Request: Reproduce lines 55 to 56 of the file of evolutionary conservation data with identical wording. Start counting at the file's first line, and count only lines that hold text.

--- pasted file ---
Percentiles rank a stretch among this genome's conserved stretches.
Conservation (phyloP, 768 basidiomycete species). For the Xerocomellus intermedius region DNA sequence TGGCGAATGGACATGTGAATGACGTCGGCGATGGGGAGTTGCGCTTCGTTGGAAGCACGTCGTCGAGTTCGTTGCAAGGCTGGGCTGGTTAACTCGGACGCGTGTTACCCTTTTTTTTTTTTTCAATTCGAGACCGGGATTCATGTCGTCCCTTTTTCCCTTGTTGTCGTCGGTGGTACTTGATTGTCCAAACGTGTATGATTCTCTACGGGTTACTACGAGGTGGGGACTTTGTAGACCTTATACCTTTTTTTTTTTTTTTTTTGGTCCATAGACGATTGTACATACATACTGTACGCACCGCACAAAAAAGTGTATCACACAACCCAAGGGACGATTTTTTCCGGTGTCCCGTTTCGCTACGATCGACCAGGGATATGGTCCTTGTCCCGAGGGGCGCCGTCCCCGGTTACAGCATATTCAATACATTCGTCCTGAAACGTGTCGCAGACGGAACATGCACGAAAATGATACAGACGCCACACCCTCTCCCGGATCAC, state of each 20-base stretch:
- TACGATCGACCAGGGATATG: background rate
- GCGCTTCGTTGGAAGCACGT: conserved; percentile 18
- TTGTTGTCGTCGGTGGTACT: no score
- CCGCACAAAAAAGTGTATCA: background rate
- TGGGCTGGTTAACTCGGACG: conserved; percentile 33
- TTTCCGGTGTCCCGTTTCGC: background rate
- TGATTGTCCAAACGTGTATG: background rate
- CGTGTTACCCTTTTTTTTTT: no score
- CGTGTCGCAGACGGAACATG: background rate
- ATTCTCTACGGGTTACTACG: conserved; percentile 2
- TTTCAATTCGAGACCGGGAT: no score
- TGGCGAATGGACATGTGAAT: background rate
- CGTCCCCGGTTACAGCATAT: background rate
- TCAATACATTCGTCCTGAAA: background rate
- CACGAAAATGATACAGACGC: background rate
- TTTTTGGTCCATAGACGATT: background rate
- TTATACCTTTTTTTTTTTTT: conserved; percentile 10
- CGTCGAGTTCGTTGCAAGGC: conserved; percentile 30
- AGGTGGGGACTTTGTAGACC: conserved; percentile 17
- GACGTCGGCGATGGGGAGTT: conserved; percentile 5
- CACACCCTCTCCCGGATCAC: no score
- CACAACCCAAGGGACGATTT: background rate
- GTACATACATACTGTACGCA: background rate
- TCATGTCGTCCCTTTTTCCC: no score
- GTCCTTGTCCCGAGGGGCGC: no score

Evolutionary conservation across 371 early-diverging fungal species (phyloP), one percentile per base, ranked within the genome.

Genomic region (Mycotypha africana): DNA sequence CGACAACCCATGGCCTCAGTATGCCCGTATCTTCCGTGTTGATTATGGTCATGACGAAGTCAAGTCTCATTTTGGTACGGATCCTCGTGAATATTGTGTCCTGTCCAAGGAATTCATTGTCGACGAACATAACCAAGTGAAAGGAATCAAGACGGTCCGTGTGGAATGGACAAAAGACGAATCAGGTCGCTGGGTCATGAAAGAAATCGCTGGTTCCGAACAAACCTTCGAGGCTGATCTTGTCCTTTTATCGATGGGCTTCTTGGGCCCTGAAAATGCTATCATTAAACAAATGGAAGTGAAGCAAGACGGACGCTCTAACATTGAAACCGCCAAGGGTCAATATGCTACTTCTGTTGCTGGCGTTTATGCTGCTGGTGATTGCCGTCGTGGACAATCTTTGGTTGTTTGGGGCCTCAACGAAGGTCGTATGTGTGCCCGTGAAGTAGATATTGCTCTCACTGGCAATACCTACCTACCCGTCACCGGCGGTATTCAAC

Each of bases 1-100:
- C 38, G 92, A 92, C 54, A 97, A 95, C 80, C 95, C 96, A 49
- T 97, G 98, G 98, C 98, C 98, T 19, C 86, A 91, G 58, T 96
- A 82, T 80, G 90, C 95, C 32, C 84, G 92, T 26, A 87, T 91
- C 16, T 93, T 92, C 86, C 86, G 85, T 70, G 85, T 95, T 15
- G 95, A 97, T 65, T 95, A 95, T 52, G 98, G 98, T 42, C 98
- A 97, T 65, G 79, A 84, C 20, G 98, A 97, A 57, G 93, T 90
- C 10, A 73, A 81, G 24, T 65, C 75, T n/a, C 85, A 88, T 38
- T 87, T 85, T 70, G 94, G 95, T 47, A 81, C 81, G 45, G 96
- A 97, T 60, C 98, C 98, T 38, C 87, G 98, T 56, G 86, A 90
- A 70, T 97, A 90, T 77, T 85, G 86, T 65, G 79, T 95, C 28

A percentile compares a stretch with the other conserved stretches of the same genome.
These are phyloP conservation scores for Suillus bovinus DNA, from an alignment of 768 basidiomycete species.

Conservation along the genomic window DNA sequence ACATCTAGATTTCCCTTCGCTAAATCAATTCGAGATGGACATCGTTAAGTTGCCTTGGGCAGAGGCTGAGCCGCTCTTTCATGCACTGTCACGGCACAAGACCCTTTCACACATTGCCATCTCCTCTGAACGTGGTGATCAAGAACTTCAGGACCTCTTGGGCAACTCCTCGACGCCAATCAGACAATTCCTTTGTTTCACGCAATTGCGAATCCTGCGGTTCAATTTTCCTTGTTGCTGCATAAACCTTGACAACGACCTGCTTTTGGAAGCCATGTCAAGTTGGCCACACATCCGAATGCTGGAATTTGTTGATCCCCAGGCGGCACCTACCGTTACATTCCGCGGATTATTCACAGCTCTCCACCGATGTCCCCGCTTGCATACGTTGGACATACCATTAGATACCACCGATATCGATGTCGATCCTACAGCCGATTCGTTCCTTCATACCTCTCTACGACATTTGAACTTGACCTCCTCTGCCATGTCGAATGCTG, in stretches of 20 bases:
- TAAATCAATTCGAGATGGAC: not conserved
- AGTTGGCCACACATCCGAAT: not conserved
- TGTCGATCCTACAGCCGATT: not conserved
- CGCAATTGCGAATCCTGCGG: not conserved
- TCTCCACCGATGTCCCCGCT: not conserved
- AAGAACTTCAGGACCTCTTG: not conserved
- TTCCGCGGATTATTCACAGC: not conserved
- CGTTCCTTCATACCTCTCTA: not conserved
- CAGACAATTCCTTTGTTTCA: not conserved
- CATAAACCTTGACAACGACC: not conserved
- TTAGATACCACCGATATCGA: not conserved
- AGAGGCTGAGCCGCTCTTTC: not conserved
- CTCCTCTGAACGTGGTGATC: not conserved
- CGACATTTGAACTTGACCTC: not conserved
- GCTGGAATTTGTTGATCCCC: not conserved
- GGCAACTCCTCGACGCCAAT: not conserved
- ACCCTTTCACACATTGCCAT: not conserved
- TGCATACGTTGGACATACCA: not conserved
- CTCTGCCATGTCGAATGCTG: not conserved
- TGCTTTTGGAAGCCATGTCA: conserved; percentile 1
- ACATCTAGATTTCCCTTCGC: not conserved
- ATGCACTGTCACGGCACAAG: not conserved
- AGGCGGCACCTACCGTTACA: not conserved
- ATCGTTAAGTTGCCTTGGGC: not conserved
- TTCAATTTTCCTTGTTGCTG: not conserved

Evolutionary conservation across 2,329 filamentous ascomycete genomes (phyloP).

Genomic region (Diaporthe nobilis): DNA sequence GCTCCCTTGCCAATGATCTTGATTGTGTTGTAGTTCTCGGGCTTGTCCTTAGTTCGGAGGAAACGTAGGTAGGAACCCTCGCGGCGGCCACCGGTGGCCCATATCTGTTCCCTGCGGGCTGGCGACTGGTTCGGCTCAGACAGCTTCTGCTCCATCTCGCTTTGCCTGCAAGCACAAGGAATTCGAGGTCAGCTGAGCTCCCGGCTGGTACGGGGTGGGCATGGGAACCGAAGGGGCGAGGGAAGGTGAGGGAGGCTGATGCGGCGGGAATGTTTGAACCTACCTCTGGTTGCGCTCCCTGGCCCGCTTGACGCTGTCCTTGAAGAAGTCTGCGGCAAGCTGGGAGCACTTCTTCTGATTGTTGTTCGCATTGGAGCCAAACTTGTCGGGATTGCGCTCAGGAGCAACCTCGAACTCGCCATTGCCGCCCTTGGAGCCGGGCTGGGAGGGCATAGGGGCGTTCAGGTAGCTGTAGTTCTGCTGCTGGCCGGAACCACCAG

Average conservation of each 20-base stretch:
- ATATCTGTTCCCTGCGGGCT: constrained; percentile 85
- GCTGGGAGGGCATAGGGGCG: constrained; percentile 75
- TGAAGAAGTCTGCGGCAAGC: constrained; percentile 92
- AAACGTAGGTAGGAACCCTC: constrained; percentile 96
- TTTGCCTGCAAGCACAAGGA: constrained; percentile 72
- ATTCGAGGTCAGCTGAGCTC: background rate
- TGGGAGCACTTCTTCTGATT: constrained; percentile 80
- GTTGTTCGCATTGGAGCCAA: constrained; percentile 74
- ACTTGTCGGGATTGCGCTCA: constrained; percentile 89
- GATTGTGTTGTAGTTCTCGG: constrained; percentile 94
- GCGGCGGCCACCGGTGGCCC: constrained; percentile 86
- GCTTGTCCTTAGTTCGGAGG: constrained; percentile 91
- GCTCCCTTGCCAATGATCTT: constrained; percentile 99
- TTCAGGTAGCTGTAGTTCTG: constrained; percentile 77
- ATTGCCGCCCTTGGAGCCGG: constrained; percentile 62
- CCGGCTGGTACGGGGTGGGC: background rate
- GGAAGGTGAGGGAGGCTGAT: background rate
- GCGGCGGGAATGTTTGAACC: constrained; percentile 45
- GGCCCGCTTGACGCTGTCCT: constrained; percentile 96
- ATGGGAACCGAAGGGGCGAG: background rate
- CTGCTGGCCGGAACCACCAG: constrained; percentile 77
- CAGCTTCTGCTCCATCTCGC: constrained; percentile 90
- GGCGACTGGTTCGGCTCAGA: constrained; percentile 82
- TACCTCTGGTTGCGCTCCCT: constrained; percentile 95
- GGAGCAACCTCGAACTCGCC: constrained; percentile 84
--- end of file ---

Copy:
- AGAGGCTGAGCCGCTCTTTC: not conserved
- CTCCTCTGAACGTGGTGATC: not conserved